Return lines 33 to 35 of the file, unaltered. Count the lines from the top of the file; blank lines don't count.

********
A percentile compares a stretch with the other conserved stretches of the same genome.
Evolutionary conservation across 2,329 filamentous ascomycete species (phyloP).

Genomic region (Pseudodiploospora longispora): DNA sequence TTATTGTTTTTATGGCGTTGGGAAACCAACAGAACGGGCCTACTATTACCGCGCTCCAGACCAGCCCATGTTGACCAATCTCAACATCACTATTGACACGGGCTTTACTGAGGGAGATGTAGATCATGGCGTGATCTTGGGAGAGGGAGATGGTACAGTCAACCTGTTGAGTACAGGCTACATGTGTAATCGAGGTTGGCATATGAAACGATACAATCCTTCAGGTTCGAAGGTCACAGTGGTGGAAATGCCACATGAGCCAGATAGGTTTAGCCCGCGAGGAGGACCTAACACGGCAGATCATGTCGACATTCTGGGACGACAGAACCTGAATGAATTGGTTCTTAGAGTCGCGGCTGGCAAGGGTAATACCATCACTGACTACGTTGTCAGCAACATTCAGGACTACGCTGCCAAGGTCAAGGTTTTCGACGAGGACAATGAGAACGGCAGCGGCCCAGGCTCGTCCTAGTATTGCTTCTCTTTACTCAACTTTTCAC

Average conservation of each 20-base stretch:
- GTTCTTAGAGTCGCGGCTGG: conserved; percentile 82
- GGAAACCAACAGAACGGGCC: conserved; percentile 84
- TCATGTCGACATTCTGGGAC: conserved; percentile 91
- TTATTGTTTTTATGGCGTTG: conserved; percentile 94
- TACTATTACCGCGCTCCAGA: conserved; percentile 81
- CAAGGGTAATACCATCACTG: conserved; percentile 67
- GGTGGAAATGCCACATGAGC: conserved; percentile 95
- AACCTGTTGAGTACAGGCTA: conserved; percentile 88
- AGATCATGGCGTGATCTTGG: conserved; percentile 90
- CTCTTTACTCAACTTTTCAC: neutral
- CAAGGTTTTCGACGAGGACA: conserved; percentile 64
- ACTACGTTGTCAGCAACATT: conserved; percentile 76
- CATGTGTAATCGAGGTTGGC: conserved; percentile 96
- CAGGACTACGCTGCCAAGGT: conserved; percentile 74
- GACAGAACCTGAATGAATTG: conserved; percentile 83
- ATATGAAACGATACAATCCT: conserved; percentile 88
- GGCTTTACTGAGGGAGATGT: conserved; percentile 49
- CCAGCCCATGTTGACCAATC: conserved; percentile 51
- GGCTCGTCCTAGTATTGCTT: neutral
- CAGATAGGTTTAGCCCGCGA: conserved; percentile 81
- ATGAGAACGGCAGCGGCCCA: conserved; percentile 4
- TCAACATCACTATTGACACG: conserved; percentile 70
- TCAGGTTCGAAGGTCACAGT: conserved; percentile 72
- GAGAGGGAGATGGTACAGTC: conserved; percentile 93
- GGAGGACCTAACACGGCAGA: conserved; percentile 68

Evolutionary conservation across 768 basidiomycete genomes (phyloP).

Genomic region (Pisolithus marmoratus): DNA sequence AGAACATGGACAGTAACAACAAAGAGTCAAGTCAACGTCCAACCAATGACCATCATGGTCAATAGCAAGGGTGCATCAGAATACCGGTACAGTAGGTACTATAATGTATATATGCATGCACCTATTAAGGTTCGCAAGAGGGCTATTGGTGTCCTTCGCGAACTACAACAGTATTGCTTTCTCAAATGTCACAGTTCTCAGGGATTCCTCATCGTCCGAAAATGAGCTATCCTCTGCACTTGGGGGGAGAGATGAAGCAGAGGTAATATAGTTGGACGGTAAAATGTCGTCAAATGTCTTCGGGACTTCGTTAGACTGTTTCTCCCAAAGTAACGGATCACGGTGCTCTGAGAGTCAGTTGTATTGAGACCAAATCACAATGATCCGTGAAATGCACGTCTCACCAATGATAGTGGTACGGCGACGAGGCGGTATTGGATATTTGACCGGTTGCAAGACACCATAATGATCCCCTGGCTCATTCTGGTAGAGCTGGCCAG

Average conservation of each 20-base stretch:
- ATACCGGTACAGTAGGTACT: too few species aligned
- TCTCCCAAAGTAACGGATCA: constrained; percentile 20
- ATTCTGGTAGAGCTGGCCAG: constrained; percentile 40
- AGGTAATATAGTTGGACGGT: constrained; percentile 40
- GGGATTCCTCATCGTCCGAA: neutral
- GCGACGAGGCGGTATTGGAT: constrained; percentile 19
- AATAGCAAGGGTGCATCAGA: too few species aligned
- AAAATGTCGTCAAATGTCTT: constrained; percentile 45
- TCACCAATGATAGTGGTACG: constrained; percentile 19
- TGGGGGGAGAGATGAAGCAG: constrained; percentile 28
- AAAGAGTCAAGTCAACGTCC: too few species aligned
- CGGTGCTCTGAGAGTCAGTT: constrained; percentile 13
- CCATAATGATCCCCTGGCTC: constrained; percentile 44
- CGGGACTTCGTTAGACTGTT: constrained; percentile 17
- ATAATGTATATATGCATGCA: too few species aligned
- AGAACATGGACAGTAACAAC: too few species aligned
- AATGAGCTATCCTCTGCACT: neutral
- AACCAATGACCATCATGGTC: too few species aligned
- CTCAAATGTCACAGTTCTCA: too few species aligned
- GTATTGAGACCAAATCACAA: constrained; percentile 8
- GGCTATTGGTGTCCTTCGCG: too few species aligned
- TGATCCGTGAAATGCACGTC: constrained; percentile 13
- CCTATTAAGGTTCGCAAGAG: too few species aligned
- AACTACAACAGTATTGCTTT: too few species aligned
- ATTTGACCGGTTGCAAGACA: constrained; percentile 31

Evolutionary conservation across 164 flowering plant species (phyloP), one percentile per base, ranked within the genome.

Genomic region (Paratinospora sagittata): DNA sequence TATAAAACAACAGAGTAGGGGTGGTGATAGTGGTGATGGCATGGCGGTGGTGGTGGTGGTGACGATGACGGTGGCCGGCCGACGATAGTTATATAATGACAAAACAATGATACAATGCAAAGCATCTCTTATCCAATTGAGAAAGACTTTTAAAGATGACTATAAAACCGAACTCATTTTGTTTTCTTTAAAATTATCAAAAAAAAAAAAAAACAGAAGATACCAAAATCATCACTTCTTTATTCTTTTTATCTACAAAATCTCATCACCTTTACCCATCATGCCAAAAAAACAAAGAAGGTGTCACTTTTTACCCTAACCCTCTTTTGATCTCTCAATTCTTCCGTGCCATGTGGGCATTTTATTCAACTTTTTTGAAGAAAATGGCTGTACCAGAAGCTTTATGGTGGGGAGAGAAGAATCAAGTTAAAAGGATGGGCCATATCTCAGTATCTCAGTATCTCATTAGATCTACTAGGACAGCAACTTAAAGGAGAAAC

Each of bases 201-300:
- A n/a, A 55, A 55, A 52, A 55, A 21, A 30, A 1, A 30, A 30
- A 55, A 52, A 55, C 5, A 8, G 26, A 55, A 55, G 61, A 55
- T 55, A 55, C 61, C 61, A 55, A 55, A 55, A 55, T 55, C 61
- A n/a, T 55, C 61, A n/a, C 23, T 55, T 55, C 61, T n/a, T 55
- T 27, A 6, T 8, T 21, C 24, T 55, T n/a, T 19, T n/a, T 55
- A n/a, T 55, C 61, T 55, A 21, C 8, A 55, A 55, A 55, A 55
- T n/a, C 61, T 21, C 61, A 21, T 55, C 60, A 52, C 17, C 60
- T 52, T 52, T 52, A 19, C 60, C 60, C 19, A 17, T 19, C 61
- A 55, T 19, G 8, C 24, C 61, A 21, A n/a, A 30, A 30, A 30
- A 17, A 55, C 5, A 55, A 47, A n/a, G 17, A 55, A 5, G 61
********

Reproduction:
- ATACCGGTACAGTAGGTACT: too few species aligned
- TCTCCCAAAGTAACGGATCA: constrained; percentile 20
- ATTCTGGTAGAGCTGGCCAG: constrained; percentile 40